1. This section belongs to the more important parts of Genesis, especially of the patriarchal history, holding in the life of Jacob a position like Genesis 15:17, Genesis 15:18, , 22, in the life of Abraham, Genesis 27:0 in the life of Isaac, and Genesis 41:45. in the life of Joseph. We have here, indeed, the full development of patriarchalism, the bud which shall open into its most perfect flower, and which unfolds itself completely in the blessing of Jacob. As the institution of a sacred sacrifice reached its full development in the offering of Abraham (Genesis 22:0), and the mysterious fact of election comes into prominence in the blessing of Isaac (Genesis 27:0), so this narrative brings out in a clear, distinct form: 1. The prayer of faith, based upon the promise and the clear consciousness of the contrast between human unworthiness and divine grace; 2. the actual occurrence of a believing wrestling with God, and its result, the prelude to the theanthropic life; 3. the contrast between the old and new man, between Jacob and Israel, the token of the new birth growing out of the circumcision of the heart; hence, also, 4. the dawn of the love of one’s enemies, and of the triumph of that affection over the hatred of our enemies, through confidence in God and the proofs of his reconciliation; and 5. lastly, that divine law, according to which believers inwardly and truly overcome the world, by their outward subjection to the demands of its power. In the struggle with Jacob, moreover, the form of the Angel of the Lord passes already into the form of the angel of his face, which afterwards, in the book of Exodus, develops itself more completely. Thus, also, we find here already clearly intimated the germ of the distinction between the external aspect of the kingdom of God (the blessing of Isaac), and its inward essence, a distinction winch was not fully comprehended by Israel at the time of Christ, and over which, even in our own day, many toil and labor without clear conceptions. This section contains also a representation of the nightly and sacred birth hour of Israel, and in a formal point of view is well fitted to introduce a true insight into the fundamental form of revelation.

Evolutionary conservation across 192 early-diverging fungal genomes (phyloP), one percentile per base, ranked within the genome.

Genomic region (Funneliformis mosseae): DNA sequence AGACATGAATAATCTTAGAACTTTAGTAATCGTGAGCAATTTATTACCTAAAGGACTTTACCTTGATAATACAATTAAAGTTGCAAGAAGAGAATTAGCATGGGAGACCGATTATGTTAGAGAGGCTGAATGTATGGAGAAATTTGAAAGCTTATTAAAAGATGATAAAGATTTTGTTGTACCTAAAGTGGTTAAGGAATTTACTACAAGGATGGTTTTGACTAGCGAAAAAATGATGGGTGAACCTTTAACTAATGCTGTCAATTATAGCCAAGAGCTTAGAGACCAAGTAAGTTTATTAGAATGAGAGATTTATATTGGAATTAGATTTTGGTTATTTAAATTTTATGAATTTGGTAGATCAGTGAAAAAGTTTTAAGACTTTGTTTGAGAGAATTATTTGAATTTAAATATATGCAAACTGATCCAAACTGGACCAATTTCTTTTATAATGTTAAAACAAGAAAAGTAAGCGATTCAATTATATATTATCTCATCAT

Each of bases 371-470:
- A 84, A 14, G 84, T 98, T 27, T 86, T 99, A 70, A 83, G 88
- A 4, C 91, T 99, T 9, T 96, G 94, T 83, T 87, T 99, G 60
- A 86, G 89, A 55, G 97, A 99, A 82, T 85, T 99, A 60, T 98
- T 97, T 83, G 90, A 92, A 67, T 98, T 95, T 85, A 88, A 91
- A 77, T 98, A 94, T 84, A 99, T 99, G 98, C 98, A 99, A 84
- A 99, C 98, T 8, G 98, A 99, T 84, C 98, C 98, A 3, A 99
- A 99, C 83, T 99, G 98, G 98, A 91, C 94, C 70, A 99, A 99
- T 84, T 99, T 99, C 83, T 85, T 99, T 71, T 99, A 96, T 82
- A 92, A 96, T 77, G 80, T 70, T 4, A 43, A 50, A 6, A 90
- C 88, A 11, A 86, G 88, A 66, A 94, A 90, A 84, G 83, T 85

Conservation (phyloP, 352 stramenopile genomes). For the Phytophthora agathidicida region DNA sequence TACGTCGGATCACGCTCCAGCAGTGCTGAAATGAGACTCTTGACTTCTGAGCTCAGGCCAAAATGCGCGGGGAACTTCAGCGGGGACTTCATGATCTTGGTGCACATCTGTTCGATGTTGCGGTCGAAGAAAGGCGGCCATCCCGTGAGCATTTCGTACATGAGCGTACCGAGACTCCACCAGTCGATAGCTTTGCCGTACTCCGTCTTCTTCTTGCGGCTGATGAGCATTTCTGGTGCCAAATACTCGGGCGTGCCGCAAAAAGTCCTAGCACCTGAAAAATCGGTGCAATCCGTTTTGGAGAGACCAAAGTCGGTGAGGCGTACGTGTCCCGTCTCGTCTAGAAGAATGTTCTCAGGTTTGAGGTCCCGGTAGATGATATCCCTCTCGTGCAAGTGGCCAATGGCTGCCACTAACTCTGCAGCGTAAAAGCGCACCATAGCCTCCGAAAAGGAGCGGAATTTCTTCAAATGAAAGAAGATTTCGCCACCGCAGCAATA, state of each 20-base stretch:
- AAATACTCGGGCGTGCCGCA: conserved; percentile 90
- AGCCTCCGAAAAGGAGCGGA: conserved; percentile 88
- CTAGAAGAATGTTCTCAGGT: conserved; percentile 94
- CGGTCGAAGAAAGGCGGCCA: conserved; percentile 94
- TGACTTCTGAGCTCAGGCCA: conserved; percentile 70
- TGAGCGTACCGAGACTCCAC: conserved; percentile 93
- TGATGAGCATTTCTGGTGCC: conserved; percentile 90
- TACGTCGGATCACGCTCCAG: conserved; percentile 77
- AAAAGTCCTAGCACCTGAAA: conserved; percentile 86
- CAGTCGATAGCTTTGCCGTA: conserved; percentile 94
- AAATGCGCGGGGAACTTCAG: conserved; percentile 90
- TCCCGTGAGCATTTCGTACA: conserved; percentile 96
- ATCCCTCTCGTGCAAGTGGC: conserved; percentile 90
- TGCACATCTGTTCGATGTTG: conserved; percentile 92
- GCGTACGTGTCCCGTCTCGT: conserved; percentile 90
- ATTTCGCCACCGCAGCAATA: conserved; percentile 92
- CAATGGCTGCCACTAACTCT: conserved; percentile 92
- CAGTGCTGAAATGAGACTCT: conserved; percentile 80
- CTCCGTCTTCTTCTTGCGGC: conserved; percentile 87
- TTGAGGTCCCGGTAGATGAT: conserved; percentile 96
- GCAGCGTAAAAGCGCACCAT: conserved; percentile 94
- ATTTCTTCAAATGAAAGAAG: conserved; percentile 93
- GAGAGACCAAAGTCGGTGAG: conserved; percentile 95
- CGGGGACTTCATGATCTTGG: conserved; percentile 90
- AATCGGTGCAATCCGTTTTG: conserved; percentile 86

2. The intellectual movement and progress in the narrative, correspond to the most subtle laws of the spiritual and intellectual life of the soul. After Jacob had seen the divine messengers, the angels, in his journey, he takes heart, and sends a human embassy to greet Esau. The contents of their message is determined by his prudence. He greets his lord Esau, as Jacob his servant. The unpleasant and dangerous recollections of the events which had occasioned his long absence, are passed over; on the contrary, he speaks of his rich possessions in herds and flocks, which he had acquired while with Laban, lest Esau should think that he was now returning, longing for the paternal goods. He wishes only to find favor in the eyes of Esau. In thus rendering homage to him, he recognizes the earthly and temporal prerogatives of the first-born, and at the same time makes indirectly a confession of his guilt. When the messengers return without any counter-greeting, and announcing that Esau was drawing near, the mere human prudence of Jacob again suggests his course. As he apprehends a hostile attack from Esau, so he thinks of resisting force with force, but with the prospect of being vanquished. Hence the division of his caravan into two bands. But this measure gives him no rest. His pressing wants drove him to faith and prayer, a prayer which marks already a great development of the patriarchal life and faith. His soul was thus so sustained and comforted, that he can no more rest or sleep during the night. He now boldly crosses the Jabbok (his Rubicon, or better, his Kedron) with his whole train. And then, in the loneliness and solitude, he meets with the decisive struggle of his life. After the victory of his faith in this struggle, he is, as Jacob, lame in his thigh; he no longer expects salvation from his natural struggles with Esau, but has found, in the grace of Jehovah, the source of his world subduing humility and love. He thinks no longer of the two bands for mutual self-defence or flight, but on the contrary, he sends his five bands to the attack, five different acts of homage embodied in presents, which, as a continuous train, has the most impressive aspect, and gives the highest satisfaction to Esau in the presence of his four hundred men. The closing word of the messengers was that Jacob was coming after them; he himself, and thus the strongest expression of his confidence toward his brother. Upon the five droves which designate the completed act of homage, as an actual outward occurrence (since five is the number of free choice), there follows now the seven-fold bowing of Jacob himself, as a sacred assurance of his intellectual, real homage, as to the prerogatives of the first-born which belonged to Esau. Hence his family also, in three intervals and acts, which follow the salutation, must render the same homage. Jacob, in offering so large a portion of his herds, had made a great sacrifice; so that probably it may be literally true that his children, who at first rode upon camels, now that so few of the camels were left, were obliged to walk. But it was both noble and wise not to take advantage of Esau’s magnanimous feelings, as he had formerly done of his natural and sensual infirmity in the matter of the lentile pottage. And now he has completely overcome him, and even more than this. As he had at first to guard against his former threats, and his alarming appearance, so now against his amiable importunity, which might have led him into the danger of mingling and developing his cause and future history with those of Esau. Esau actually yields to his request, and returns. He overcomes him in this, too, but not as Jacob the supplanter, but as Israel the warrior of God [the prince with God.—A. G.].